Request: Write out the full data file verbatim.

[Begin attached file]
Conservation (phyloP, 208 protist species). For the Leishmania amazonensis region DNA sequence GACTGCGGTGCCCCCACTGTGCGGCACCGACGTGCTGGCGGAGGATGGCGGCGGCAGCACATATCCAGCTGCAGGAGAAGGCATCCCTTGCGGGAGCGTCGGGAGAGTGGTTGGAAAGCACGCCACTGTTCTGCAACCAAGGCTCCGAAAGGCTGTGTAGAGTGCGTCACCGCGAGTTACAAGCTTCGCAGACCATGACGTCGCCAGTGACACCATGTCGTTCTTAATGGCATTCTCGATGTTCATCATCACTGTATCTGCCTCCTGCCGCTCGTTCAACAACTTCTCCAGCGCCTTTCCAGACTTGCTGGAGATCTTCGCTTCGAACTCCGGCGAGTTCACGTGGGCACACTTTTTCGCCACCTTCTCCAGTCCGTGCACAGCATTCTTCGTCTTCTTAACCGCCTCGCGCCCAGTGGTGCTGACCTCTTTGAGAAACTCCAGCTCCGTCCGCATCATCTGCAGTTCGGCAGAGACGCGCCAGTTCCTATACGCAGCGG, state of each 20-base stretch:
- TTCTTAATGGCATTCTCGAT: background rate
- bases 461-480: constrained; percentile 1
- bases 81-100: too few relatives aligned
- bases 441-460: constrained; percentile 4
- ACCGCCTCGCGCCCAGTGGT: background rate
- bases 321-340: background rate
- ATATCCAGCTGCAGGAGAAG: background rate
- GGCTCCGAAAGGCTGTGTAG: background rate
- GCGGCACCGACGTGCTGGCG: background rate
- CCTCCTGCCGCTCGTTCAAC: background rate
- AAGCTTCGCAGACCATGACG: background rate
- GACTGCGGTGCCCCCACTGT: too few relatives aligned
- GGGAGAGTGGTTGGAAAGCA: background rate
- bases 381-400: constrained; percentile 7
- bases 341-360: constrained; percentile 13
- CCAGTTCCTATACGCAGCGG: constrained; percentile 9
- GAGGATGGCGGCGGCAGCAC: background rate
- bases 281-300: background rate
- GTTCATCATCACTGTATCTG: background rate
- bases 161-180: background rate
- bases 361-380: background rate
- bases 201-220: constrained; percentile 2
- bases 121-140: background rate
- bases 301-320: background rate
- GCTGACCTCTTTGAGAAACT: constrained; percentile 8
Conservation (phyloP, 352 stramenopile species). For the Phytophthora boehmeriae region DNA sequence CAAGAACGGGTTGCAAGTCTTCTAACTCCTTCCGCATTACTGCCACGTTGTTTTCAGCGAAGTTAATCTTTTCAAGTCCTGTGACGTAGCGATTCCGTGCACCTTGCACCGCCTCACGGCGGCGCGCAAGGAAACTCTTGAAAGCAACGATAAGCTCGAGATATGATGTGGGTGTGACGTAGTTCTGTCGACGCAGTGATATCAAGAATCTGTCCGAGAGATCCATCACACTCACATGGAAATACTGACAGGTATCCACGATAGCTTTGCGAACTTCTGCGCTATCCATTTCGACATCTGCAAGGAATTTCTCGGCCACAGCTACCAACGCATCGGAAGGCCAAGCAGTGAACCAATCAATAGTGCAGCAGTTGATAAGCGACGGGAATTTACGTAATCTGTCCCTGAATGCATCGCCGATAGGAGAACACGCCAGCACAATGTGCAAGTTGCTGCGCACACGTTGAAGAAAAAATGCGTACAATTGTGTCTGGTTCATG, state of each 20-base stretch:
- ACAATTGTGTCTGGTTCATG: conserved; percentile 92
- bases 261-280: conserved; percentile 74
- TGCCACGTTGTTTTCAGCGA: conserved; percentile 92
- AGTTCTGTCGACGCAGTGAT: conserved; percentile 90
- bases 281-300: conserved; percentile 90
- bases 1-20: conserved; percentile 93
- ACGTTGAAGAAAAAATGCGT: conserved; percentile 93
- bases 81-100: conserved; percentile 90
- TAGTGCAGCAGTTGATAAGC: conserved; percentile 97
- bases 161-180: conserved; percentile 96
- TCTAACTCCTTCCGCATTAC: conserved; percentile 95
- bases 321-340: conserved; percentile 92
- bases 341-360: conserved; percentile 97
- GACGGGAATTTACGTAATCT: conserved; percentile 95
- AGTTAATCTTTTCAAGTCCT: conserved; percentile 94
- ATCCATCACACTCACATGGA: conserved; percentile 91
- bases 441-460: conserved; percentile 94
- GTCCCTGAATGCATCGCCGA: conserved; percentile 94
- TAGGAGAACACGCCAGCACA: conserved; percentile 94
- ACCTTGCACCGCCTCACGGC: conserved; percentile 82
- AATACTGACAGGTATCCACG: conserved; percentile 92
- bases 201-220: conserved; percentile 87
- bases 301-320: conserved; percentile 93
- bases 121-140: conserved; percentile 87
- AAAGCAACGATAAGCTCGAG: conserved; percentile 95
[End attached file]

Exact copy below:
Conservation (phyloP, 208 protist species). For the Leishmania amazonensis region DNA sequence GACTGCGGTGCCCCCACTGTGCGGCACCGACGTGCTGGCGGAGGATGGCGGCGGCAGCACATATCCAGCTGCAGGAGAAGGCATCCCTTGCGGGAGCGTCGGGAGAGTGGTTGGAAAGCACGCCACTGTTCTGCAACCAAGGCTCCGAAAGGCTGTGTAGAGTGCGTCACCGCGAGTTACAAGCTTCGCAGACCATGACGTCGCCAGTGACACCATGTCGTTCTTAATGGCATTCTCGATGTTCATCATCACTGTATCTGCCTCCTGCCGCTCGTTCAACAACTTCTCCAGCGCCTTTCCAGACTTGCTGGAGATCTTCGCTTCGAACTCCGGCGAGTTCACGTGGGCACACTTTTTCGCCACCTTCTCCAGTCCGTGCACAGCATTCTTCGTCTTCTTAACCGCCTCGCGCCCAGTGGTGCTGACCTCTTTGAGAAACTCCAGCTCCGTCCGCATCATCTGCAGTTCGGCAGAGACGCGCCAGTTCCTATACGCAGCGG, state of each 20-base stretch:
- TTCTTAATGGCATTCTCGAT: background rate
- bases 461-480: constrained; percentile 1
- bases 81-100: too few relatives aligned
- bases 441-460: constrained; percentile 4
- ACCGCCTCGCGCCCAGTGGT: background rate
- bases 321-340: background rate
- ATATCCAGCTGCAGGAGAAG: background rate
- GGCTCCGAAAGGCTGTGTAG: background rate
- GCGGCACCGACGTGCTGGCG: background rate
- CCTCCTGCCGCTCGTTCAAC: background rate
- AAGCTTCGCAGACCATGACG: background rate
- GACTGCGGTGCCCCCACTGT: too few relatives aligned
- GGGAGAGTGGTTGGAAAGCA: background rate
- bases 381-400: constrained; percentile 7
- bases 341-360: constrained; percentile 13
- CCAGTTCCTATACGCAGCGG: constrained; percentile 9
- GAGGATGGCGGCGGCAGCAC: background rate
- bases 281-300: background rate
- GTTCATCATCACTGTATCTG: background rate
- bases 161-180: background rate
- bases 361-380: background rate
- bases 201-220: constrained; percentile 2
- bases 121-140: background rate
- bases 301-320: background rate
- GCTGACCTCTTTGAGAAACT: constrained; percentile 8
Conservation (phyloP, 352 stramenopile species). For the Phytophthora boehmeriae region DNA sequence CAAGAACGGGTTGCAAGTCTTCTAACTCCTTCCGCATTACTGCCACGTTGTTTTCAGCGAAGTTAATCTTTTCAAGTCCTGTGACGTAGCGATTCCGTGCACCTTGCACCGCCTCACGGCGGCGCGCAAGGAAACTCTTGAAAGCAACGATAAGCTCGAGATATGATGTGGGTGTGACGTAGTTCTGTCGACGCAGTGATATCAAGAATCTGTCCGAGAGATCCATCACACTCACATGGAAATACTGACAGGTATCCACGATAGCTTTGCGAACTTCTGCGCTATCCATTTCGACATCTGCAAGGAATTTCTCGGCCACAGCTACCAACGCATCGGAAGGCCAAGCAGTGAACCAATCAATAGTGCAGCAGTTGATAAGCGACGGGAATTTACGTAATCTGTCCCTGAATGCATCGCCGATAGGAGAACACGCCAGCACAATGTGCAAGTTGCTGCGCACACGTTGAAGAAAAAATGCGTACAATTGTGTCTGGTTCATG, state of each 20-base stretch:
- ACAATTGTGTCTGGTTCATG: conserved; percentile 92
- bases 261-280: conserved; percentile 74
- TGCCACGTTGTTTTCAGCGA: conserved; percentile 92
- AGTTCTGTCGACGCAGTGAT: conserved; percentile 90
- bases 281-300: conserved; percentile 90
- bases 1-20: conserved; percentile 93
- ACGTTGAAGAAAAAATGCGT: conserved; percentile 93
- bases 81-100: conserved; percentile 90
- TAGTGCAGCAGTTGATAAGC: conserved; percentile 97
- bases 161-180: conserved; percentile 96
- TCTAACTCCTTCCGCATTAC: conserved; percentile 95
- bases 321-340: conserved; percentile 92
- bases 341-360: conserved; percentile 97
- GACGGGAATTTACGTAATCT: conserved; percentile 95
- AGTTAATCTTTTCAAGTCCT: conserved; percentile 94
- ATCCATCACACTCACATGGA: conserved; percentile 91
- bases 441-460: conserved; percentile 94
- GTCCCTGAATGCATCGCCGA: conserved; percentile 94
- TAGGAGAACACGCCAGCACA: conserved; percentile 94
- ACCTTGCACCGCCTCACGGC: conserved; percentile 82
- AATACTGACAGGTATCCACG: conserved; percentile 92
- bases 201-220: conserved; percentile 87
- bases 301-320: conserved; percentile 93
- bases 121-140: conserved; percentile 87
- AAAGCAACGATAAGCTCGAG: conserved; percentile 95